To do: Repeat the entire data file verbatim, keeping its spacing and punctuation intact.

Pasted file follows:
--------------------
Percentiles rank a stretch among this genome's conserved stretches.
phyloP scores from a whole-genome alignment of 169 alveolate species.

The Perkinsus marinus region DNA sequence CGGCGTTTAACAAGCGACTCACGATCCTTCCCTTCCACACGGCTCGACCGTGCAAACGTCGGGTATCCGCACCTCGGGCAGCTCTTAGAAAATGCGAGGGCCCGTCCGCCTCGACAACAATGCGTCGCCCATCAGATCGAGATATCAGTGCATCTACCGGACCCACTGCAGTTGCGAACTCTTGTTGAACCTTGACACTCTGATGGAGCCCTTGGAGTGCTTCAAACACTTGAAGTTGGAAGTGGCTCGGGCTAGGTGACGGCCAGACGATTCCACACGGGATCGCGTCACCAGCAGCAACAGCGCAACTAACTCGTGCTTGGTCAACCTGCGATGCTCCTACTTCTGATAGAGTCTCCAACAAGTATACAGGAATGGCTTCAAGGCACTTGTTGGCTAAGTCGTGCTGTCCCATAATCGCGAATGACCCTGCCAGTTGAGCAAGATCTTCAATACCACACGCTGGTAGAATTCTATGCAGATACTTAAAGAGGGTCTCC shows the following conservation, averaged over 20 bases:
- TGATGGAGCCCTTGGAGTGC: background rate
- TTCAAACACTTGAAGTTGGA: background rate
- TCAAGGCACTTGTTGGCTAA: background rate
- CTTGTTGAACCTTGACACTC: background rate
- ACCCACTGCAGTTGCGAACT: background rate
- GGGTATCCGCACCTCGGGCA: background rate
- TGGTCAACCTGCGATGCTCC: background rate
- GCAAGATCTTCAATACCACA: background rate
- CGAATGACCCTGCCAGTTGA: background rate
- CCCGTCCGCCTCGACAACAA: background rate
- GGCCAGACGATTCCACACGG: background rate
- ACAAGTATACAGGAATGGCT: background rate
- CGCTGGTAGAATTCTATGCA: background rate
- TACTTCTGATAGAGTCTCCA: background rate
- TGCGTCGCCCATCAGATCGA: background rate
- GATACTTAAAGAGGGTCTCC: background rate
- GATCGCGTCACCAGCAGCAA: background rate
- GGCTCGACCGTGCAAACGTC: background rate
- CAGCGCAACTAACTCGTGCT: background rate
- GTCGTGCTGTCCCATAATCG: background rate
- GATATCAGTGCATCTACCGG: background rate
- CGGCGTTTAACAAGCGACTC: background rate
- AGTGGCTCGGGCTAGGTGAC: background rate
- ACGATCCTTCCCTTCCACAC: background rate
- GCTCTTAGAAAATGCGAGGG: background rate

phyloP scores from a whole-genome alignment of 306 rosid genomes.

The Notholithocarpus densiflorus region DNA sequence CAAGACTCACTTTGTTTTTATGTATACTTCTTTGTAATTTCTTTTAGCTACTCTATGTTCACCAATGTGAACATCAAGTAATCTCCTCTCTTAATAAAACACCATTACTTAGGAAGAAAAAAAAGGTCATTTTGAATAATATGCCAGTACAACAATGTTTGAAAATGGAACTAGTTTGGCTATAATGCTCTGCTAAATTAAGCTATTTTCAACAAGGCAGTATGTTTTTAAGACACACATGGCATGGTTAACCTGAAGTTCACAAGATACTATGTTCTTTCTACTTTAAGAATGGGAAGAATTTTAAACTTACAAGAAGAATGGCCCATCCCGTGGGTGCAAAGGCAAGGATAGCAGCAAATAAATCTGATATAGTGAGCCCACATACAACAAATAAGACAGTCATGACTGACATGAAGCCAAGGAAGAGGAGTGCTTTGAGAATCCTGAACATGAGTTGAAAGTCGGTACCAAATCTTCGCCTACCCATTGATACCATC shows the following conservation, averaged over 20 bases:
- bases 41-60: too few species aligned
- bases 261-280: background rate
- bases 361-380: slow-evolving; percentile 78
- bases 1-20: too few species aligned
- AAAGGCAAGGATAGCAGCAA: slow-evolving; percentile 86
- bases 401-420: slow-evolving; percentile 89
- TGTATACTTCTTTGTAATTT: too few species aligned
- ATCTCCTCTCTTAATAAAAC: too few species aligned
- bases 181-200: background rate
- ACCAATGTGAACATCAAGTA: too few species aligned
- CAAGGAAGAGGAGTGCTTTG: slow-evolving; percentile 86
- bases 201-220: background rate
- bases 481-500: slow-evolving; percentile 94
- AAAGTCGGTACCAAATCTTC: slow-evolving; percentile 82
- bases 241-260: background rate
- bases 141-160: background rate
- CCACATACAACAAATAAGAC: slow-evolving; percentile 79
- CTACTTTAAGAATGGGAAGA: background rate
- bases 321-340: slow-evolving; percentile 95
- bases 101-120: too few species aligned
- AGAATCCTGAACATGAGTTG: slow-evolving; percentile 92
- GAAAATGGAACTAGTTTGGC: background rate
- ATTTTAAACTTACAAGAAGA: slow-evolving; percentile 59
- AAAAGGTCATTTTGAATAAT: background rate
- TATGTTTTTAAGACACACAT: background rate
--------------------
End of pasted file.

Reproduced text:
Percentiles rank a stretch among this genome's conserved stretches.
phyloP scores from a whole-genome alignment of 169 alveolate species.

The Perkinsus marinus region DNA sequence CGGCGTTTAACAAGCGACTCACGATCCTTCCCTTCCACACGGCTCGACCGTGCAAACGTCGGGTATCCGCACCTCGGGCAGCTCTTAGAAAATGCGAGGGCCCGTCCGCCTCGACAACAATGCGTCGCCCATCAGATCGAGATATCAGTGCATCTACCGGACCCACTGCAGTTGCGAACTCTTGTTGAACCTTGACACTCTGATGGAGCCCTTGGAGTGCTTCAAACACTTGAAGTTGGAAGTGGCTCGGGCTAGGTGACGGCCAGACGATTCCACACGGGATCGCGTCACCAGCAGCAACAGCGCAACTAACTCGTGCTTGGTCAACCTGCGATGCTCCTACTTCTGATAGAGTCTCCAACAAGTATACAGGAATGGCTTCAAGGCACTTGTTGGCTAAGTCGTGCTGTCCCATAATCGCGAATGACCCTGCCAGTTGAGCAAGATCTTCAATACCACACGCTGGTAGAATTCTATGCAGATACTTAAAGAGGGTCTCC shows the following conservation, averaged over 20 bases:
- TGATGGAGCCCTTGGAGTGC: background rate
- TTCAAACACTTGAAGTTGGA: background rate
- TCAAGGCACTTGTTGGCTAA: background rate
- CTTGTTGAACCTTGACACTC: background rate
- ACCCACTGCAGTTGCGAACT: background rate
- GGGTATCCGCACCTCGGGCA: background rate
- TGGTCAACCTGCGATGCTCC: background rate
- GCAAGATCTTCAATACCACA: background rate
- CGAATGACCCTGCCAGTTGA: background rate
- CCCGTCCGCCTCGACAACAA: background rate
- GGCCAGACGATTCCACACGG: background rate
- ACAAGTATACAGGAATGGCT: background rate
- CGCTGGTAGAATTCTATGCA: background rate
- TACTTCTGATAGAGTCTCCA: background rate
- TGCGTCGCCCATCAGATCGA: background rate
- GATACTTAAAGAGGGTCTCC: background rate
- GATCGCGTCACCAGCAGCAA: background rate
- GGCTCGACCGTGCAAACGTC: background rate
- CAGCGCAACTAACTCGTGCT: background rate
- GTCGTGCTGTCCCATAATCG: background rate
- GATATCAGTGCATCTACCGG: background rate
- CGGCGTTTAACAAGCGACTC: background rate
- AGTGGCTCGGGCTAGGTGAC: background rate
- ACGATCCTTCCCTTCCACAC: background rate
- GCTCTTAGAAAATGCGAGGG: background rate

phyloP scores from a whole-genome alignment of 306 rosid genomes.

The Notholithocarpus densiflorus region DNA sequence CAAGACTCACTTTGTTTTTATGTATACTTCTTTGTAATTTCTTTTAGCTACTCTATGTTCACCAATGTGAACATCAAGTAATCTCCTCTCTTAATAAAACACCATTACTTAGGAAGAAAAAAAAGGTCATTTTGAATAATATGCCAGTACAACAATGTTTGAAAATGGAACTAGTTTGGCTATAATGCTCTGCTAAATTAAGCTATTTTCAACAAGGCAGTATGTTTTTAAGACACACATGGCATGGTTAACCTGAAGTTCACAAGATACTATGTTCTTTCTACTTTAAGAATGGGAAGAATTTTAAACTTACAAGAAGAATGGCCCATCCCGTGGGTGCAAAGGCAAGGATAGCAGCAAATAAATCTGATATAGTGAGCCCACATACAACAAATAAGACAGTCATGACTGACATGAAGCCAAGGAAGAGGAGTGCTTTGAGAATCCTGAACATGAGTTGAAAGTCGGTACCAAATCTTCGCCTACCCATTGATACCATC shows the following conservation, averaged over 20 bases:
- bases 41-60: too few species aligned
- bases 261-280: background rate
- bases 361-380: slow-evolving; percentile 78
- bases 1-20: too few species aligned
- AAAGGCAAGGATAGCAGCAA: slow-evolving; percentile 86
- bases 401-420: slow-evolving; percentile 89
- TGTATACTTCTTTGTAATTT: too few species aligned
- ATCTCCTCTCTTAATAAAAC: too few species aligned
- bases 181-200: background rate
- ACCAATGTGAACATCAAGTA: too few species aligned
- CAAGGAAGAGGAGTGCTTTG: slow-evolving; percentile 86
- bases 201-220: background rate
- bases 481-500: slow-evolving; percentile 94
- AAAGTCGGTACCAAATCTTC: slow-evolving; percentile 82
- bases 241-260: background rate
- bases 141-160: background rate
- CCACATACAACAAATAAGAC: slow-evolving; percentile 79
- CTACTTTAAGAATGGGAAGA: background rate
- bases 321-340: slow-evolving; percentile 95
- bases 101-120: too few species aligned
- AGAATCCTGAACATGAGTTG: slow-evolving; percentile 92
- GAAAATGGAACTAGTTTGGC: background rate
- ATTTTAAACTTACAAGAAGA: slow-evolving; percentile 59
- AAAAGGTCATTTTGAATAAT: background rate
- TATGTTTTTAAGACACACAT: background rate